Lilly and the cold case team will have to decode the clues given by a twisted killer in order to save the life of a young boy who has been left to die alone. But first they must find the boy and for that they need to dig a little deeper into their own pasts.
June 1980. A 17-year-old Steve is getting ready to leave for his senior prom. Before he makes it out the door, his father manages to snap a picture of him and his mother and offers him the keys to the Cadillac, for which Steve is thrilled. In the pouring rain, Steven is trying to replace a flat tire when he manages to flag down a passing car. By morning, the police find him in a wooden box that had been buried near a playground. Down in the vault, a detective files away Steve’s cold case box.
Present day. Just before Lilly leaves police headquarters late at night, a stranger appears and asks if she is a detective. He has information on a boy who was buried alive 26 years ago: Steve Jablonski. When Lilly asks if the stranger has any information, the man produces a shovel. He buried him with this.
Lilly and Stillman are debating over whether or not the man is for real, but lab results on the shovel won’t be available for a few hours. Lilly went through the box and found that the killer had made the boy write out his own will and sent it to his parents. In the will, Steve assures his parents he will be okay and apologizes to his father for the car. The ”John Doe” assures Lilly that he feels terrible for the murder. John knows that Lilly probably doesn’t believe him because he looks like such an honest and simple man: that’s why Steve didn’t believe him either.
Flashback: As the car pulls up in the pouring rain, Steve rushes inside and eagerly accepts the ride. The driver is John. Steve points him to a nearby gas station. John notices Steve’s formal wear and concludes that he must be 17. Since he is almost legal, John offers Steve a beer and assures him that it isn’t poisoned in any way. After some initial hesitation, Steve accepts the drink. John informs Steve that he is going to die tonight, and wants to know how Steve feels with that information. At first Steve refuses to believe John, but becomes more panicky as he realizes the door handle is missing. He tries to throw a punch at John, but John is quicker and knocks Steve unconscious.
Back to Present: Now John remembers where he heard the name Rush before. He knew Lilly was involved in a standoff with that serial killer last year. Lilly still refuses to believe that John is the killer until he recites the last few lines of Steve’s Last Will and Testament, word for word. Stillman knocks on the door and presents Lilly with new information. The lab found fresh dirt on the shovel. John has done it again, but time may not have run out: Steve lasted 6 hours in the ground, maybe this boy will too. Stillman tries to bargain with John, but John isn’t interested in that. John insists that knowing who he is and his background isn’t going to help them find the new boy. When Jeffries starts to get angry, John informs him that anger is Stage 2 of the dying process. And Steve did get angry.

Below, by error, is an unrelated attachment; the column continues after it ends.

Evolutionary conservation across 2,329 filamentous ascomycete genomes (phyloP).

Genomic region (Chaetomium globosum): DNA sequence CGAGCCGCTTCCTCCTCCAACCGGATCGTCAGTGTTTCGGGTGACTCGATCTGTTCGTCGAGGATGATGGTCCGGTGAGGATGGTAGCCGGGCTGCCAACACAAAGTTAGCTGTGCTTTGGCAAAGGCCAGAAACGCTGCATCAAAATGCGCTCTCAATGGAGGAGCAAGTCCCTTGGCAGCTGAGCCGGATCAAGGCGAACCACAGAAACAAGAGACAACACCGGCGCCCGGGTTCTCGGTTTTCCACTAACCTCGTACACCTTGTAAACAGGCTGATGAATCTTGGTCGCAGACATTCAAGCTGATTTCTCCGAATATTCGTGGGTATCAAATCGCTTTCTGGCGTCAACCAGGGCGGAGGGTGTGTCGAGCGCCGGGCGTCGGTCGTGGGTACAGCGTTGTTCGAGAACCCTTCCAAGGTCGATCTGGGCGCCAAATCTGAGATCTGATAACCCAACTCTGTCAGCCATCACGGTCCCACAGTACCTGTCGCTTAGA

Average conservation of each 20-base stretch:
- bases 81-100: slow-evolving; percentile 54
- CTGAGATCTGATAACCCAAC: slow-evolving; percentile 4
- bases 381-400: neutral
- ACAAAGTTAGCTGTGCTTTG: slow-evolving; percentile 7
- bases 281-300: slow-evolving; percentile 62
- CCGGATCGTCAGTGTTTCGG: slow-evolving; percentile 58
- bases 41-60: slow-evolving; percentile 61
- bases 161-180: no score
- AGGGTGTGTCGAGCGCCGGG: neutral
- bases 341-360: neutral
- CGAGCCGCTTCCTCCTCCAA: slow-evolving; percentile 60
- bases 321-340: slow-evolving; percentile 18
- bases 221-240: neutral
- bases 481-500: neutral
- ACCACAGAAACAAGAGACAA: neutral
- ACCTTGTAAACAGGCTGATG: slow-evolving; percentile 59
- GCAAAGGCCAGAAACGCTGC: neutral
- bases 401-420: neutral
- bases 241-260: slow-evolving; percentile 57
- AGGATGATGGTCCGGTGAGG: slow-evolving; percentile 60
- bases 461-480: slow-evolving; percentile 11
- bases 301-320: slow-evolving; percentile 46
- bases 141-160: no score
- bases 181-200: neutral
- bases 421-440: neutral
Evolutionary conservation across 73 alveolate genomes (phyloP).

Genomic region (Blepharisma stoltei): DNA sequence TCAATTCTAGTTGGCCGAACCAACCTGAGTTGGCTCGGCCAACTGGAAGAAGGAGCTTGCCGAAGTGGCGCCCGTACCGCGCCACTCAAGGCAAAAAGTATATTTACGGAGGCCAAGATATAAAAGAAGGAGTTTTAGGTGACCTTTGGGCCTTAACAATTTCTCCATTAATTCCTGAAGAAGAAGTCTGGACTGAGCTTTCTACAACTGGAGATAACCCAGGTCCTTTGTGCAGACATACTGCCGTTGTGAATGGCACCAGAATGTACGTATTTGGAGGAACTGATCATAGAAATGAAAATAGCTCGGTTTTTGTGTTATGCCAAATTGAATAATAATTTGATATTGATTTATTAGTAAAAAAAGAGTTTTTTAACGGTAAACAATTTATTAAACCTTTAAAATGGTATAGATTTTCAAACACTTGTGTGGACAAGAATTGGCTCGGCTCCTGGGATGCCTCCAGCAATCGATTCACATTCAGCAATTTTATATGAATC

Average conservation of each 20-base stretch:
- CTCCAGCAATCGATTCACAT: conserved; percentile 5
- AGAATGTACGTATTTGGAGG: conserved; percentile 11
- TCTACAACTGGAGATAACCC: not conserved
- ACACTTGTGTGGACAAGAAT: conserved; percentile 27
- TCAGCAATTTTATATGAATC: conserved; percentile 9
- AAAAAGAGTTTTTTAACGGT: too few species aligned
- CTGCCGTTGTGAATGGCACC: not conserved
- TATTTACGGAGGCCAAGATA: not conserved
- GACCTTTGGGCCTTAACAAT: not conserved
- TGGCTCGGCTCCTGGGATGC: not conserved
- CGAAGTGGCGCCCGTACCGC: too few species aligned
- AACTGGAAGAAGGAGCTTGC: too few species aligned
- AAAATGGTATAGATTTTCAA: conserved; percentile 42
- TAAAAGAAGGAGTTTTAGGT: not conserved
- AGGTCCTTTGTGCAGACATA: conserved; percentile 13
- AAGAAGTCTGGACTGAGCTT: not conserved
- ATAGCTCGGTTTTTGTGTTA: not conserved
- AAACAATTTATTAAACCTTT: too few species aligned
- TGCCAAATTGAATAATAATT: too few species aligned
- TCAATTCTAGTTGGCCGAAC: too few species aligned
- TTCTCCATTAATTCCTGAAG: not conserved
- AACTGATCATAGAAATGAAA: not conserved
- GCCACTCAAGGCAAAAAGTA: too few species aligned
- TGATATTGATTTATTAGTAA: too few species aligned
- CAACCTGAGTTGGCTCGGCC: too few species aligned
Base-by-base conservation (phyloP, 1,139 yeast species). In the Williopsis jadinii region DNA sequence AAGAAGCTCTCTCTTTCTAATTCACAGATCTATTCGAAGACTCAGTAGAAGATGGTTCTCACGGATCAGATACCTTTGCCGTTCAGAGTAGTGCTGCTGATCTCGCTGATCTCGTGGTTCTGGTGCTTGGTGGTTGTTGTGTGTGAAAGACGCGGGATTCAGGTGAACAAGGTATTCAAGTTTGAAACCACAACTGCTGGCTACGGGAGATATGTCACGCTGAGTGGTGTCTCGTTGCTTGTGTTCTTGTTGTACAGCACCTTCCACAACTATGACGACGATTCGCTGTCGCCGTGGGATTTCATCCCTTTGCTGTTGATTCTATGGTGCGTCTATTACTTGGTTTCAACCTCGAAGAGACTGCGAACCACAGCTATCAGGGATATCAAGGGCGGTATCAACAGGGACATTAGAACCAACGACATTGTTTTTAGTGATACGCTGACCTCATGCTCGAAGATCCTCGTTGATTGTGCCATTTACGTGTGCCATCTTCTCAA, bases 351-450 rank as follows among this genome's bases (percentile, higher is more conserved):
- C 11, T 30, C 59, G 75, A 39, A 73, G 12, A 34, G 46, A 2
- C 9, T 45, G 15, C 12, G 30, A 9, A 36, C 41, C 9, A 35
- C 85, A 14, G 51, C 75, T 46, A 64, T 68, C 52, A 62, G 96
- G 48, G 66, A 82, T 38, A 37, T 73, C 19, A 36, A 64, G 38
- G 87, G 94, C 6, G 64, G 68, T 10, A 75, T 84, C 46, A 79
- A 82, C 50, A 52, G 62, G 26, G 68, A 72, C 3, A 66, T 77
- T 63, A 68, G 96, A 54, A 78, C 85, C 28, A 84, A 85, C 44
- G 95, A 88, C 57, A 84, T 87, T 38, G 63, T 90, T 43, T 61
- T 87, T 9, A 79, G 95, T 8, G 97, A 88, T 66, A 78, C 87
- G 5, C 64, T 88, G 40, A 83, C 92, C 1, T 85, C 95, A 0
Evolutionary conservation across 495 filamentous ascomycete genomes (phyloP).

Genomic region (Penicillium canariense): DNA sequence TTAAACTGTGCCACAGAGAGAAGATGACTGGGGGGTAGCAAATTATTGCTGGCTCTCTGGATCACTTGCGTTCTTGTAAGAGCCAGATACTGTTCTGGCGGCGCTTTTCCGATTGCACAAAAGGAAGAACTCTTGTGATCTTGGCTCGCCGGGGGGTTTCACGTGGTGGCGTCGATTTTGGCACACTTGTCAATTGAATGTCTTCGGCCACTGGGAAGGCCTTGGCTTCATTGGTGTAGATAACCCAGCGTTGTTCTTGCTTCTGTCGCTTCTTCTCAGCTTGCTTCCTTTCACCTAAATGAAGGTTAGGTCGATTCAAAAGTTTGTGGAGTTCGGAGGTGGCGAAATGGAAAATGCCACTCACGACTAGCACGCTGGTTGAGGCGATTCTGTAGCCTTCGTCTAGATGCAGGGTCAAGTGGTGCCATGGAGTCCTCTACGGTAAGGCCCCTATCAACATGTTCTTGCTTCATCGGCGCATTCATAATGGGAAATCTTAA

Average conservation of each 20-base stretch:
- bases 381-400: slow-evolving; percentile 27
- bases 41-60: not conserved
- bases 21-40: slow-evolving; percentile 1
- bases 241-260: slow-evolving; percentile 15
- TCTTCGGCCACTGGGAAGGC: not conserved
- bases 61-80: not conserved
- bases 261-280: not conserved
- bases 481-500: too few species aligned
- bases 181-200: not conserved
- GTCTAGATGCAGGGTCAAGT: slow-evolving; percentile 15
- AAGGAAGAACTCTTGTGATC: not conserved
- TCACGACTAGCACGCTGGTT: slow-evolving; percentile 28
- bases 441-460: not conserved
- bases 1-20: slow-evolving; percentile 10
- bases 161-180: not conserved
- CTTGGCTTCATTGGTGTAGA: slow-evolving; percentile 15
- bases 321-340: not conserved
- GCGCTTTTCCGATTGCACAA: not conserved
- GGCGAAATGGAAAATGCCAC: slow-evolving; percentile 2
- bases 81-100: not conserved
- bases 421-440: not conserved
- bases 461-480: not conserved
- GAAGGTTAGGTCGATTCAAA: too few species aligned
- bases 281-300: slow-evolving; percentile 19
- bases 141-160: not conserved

Flashback: In the car, Steve regains consciousness to find his hands have been bound. He begs John to turn around and go back to the Caddie, he got his grades up and spent weekends working on the yard to gain his father’s trust. If they don’t go back, his father will think he messed up again. He tries punching and kicking his way out of the car, but no luck. Why did he have to be the one?
Back to Present: John explains to the detectives that there are five stages of dying. First is denial, then anger. Depression and acceptance are the next two, Jeffries is familiar with that. The biggest surprise comes when John wants to meet with Steve’s parents to tell them he’s sorry. John tells Mrs. Jablonski that Steve chose to be buried in that playground because that was where he hit his first home run when he was 10. That was the only time in his life that Steve knew his parents were proud of him. Mrs. Jablonski asks John what it was like for Steve at the end; she needs to know.
Flashback: Pulling up to the park in the pouring rain, Steve is still trying to bargain with John. Does John want money? His dad is a lawyer, and his parents would pay anything to get him back. But John just hands him a pad of paper and a pen and asks Steve to think how he’d like to say goodbye. But Steve is still bargaining. He’ll do anything John wants as long as John promises not to hurt him. Unable to hold back any longer, Steve breaks down in tears, calling for his mother.
Flashback to Present: In a fit of rage, Mrs. Jablonski tries to hurt John, but is held back by her husband. John tries to tell her that Steve was lucky, he had a warm home and a loving family to say goodbye to, while some boys just have a locker and a heating vent to call home. Stillman and Jeffries realize that John is talking about a train station. Down at the station, the police are asking everyone there but nobody has seen anything. Scotty are Vera are becoming frustrated; John might be leading them on a wild goose chase. But Scotty looks past Vera and sees that John didn’t lead them astray: there is an envelope taped to the locker labelled ”Last Will and Testament.” Lilly rushes down to the station to read the will. The boy’s name is Justin Bradley and he leaves everything in his locker (sneakers, a sweatshirt and a box of tickets) to a guy named Valentino. Miller and Vera manage to find Valentino hooking outside the train station. Valentino is hesitant to tell them any information, until Miller mentions the horses in the field and shows him Justin’s will. Yes, he did see John Doe two hours ago.